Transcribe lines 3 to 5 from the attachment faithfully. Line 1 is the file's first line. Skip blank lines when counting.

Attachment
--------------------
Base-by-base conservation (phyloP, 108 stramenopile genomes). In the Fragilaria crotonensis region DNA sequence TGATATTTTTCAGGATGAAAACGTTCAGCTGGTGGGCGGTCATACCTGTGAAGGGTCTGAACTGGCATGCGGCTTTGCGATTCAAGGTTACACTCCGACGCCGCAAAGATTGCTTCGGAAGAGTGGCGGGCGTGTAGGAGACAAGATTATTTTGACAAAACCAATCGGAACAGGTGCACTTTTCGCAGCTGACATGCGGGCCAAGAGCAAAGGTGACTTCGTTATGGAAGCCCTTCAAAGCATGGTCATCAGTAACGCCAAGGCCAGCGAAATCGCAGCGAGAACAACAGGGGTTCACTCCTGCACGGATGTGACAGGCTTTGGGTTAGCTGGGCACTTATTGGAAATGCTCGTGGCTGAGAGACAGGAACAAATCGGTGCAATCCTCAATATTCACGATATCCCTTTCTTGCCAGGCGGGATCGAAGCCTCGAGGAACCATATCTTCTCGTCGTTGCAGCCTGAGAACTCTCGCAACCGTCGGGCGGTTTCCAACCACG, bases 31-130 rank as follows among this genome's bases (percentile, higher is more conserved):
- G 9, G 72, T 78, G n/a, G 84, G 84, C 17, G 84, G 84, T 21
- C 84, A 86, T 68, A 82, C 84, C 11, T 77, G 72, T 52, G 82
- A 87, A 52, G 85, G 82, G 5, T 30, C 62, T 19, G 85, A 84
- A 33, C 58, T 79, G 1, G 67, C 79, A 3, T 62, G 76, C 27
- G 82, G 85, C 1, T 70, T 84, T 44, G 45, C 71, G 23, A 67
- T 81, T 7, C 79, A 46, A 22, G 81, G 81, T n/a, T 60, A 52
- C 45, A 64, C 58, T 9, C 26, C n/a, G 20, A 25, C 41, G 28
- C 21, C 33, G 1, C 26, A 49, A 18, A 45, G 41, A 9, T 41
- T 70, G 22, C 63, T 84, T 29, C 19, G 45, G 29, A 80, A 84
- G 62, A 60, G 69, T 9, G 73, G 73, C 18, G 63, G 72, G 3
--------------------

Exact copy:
- C 84, A 86, T 68, A 82, C 84, C 11, T 77, G 72, T 52, G 82
- A 87, A 52, G 85, G 82, G 5, T 30, C 62, T 19, G 85, A 84
- A 33, C 58, T 79, G 1, G 67, C 79, A 3, T 62, G 76, C 27